The first thing I recommend is to look at the uptime of the cloud provider; their service level agreement (SLA) should be as close to 100% as possible. The transportation industry doesn’t stop, so you don’t want your cloud-hosted solution to be down, either.

Next – and perhaps most importantly – is their security protocols. Cybersecurity concerns are growing in the transportation and logistics industry, with anything from ransomware to phishing scams affecting supply chain companies of all sizes. It’s essential to have backups in place in the unfortunate event of a disaster.

The last piece is to make sure that you’re able to connect the data to multiple systems, as well as to different providers. That’s one of the main benefits of moving to the cloud in the first place, so being able to connect across a wide variety of solutions such as maintenance, operations, telematics, routing, dispatch, visibility, etc., is really important.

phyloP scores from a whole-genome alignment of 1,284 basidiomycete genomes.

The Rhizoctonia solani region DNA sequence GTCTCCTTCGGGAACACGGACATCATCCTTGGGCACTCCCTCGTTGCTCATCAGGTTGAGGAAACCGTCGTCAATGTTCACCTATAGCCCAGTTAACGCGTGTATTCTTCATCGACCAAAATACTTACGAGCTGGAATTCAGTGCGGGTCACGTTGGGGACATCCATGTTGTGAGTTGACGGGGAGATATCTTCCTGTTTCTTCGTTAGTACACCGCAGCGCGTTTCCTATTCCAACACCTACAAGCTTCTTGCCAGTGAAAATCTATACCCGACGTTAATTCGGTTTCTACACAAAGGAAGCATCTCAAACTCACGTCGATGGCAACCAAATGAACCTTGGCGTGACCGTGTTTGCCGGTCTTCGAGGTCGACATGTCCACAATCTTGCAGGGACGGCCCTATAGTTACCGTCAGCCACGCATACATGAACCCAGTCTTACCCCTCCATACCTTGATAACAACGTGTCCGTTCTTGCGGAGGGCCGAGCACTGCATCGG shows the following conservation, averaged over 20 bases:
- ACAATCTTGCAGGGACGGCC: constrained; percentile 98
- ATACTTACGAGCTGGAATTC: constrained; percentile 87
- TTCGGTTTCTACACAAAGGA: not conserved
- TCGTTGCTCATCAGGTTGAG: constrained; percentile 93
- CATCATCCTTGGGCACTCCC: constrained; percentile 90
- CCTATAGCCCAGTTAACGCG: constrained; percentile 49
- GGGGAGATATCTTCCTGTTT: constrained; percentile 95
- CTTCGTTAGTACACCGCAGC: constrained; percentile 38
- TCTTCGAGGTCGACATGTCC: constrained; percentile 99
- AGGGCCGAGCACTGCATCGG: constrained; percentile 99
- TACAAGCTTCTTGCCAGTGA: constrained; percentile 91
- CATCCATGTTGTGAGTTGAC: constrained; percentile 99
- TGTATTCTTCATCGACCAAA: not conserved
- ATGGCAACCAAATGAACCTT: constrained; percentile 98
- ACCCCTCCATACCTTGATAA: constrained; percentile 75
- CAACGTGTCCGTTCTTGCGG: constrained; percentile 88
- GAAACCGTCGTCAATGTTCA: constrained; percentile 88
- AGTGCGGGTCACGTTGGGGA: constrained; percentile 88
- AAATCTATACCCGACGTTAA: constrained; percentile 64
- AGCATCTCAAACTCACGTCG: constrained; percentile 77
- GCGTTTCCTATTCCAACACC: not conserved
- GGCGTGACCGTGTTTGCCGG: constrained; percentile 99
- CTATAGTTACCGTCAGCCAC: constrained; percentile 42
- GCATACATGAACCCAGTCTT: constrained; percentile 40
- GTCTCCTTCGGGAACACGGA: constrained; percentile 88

Trimble Transportation offers many of these solutions within its product portfolio. While we encourage customers to check out our solutions, we also recognize that fleets use a variety of solutions from other providers as well, and build our products with the ability to integrate to other solutions, too.

Anything else you’d like to add?

Connected maintenance is all about that connection piece – exchanging data, integrations through APIs between disparate systems and more. This is really the way of the future – fleets need a one-stop-shop in a connected system where all of their data is safely available and accessible. That’s what will enable a truly connected supply chain that runs efficiently and cost-effectively.

Looking for more information about Trimble’s maintenance solutions and how they can fit in your operations? Contact us today to discover how the right technology can help you maximize the uptime and utilization of your assets.